On Listening

I cannot properly counsel a client unless I understand the client’s world, the space in which the client operates. I need to view that world from the client’s perspective and gain as much knowledge as I possibly can about the world the client sees.  I need to go beyond merely asking what the client's expectations are. To counsel an automobile dealer, a real estate developer, a restaurateur, a plumbing supply house, I must know and understand the elements of each of those businesses. To prepare an effective estate plan, a shareholder or operating agreement, a personal services contract, I must grasp the needs of the individual client by putting myself in his or her place.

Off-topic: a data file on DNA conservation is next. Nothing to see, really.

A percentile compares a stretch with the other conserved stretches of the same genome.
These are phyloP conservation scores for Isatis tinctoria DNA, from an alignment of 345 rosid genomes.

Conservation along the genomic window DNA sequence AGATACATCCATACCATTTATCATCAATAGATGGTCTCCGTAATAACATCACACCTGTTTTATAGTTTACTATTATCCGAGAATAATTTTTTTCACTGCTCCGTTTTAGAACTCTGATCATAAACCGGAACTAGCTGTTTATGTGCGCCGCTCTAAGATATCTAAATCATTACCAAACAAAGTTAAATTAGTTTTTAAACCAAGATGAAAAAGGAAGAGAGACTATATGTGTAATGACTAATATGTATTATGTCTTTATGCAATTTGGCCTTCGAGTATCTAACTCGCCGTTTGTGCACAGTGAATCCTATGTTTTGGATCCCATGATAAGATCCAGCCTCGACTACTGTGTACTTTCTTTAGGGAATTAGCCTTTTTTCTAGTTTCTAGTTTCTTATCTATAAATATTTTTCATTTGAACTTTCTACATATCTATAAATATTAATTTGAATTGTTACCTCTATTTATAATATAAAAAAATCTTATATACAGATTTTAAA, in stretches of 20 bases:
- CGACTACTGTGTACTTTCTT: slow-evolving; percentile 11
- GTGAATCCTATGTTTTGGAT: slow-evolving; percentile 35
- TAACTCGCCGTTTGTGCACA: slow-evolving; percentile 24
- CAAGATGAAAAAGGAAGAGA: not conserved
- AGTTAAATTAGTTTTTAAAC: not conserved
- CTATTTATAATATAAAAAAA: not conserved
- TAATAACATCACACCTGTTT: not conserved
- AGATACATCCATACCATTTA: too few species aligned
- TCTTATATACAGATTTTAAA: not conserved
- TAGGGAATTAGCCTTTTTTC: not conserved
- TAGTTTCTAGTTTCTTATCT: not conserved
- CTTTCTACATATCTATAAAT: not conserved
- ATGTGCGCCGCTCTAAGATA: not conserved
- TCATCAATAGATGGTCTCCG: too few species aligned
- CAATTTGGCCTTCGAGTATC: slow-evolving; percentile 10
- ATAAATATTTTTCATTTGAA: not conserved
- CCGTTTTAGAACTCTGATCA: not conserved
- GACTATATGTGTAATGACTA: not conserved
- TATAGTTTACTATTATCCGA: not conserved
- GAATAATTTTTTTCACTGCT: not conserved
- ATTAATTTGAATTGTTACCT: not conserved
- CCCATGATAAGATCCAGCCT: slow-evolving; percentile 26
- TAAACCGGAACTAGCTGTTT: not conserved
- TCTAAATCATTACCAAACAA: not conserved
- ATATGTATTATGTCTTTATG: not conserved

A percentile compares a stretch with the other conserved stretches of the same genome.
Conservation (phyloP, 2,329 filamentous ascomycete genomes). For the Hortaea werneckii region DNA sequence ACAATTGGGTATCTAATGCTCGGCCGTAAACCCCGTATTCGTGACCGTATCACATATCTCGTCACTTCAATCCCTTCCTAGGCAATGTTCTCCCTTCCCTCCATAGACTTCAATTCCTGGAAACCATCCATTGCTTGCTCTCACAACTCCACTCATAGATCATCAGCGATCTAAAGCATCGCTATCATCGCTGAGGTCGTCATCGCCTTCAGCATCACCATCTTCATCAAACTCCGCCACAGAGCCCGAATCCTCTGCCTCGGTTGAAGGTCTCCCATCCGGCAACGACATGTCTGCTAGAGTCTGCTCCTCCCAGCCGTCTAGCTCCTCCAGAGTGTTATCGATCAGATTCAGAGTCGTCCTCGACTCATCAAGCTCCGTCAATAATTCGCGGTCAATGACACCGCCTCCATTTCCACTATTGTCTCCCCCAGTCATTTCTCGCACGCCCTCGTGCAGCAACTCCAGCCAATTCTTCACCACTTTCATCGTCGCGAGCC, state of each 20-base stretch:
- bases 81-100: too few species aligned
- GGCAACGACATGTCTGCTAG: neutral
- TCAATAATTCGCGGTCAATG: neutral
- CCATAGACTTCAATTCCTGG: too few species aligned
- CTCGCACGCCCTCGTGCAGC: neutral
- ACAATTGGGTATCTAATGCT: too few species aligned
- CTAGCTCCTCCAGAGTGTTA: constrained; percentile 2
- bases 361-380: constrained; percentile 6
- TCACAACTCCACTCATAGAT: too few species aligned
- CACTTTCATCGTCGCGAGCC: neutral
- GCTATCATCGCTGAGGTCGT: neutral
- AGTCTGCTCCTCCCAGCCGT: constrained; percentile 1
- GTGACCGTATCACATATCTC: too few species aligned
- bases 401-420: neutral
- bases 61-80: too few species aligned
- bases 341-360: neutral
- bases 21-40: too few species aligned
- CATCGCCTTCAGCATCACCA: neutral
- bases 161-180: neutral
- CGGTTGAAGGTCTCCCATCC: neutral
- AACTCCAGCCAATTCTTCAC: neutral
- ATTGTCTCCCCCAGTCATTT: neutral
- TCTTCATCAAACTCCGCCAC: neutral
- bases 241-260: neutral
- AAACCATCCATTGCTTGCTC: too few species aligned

All too often, lawyers rely on their form books, their computer templates, and, most importantly, their lawyer instincts to be the all knowing advice giver.  Instead, I listen to my client, to learn his or her needs and expectations, and I ask questions when I need to learn more. My focus is always on the client. Once we as attorneys begin to try to impress a client with our knowledge or supposed wisdom, or try to tell the client what to do, we stop listening.  We then lose that focus and do the client a great disservice.

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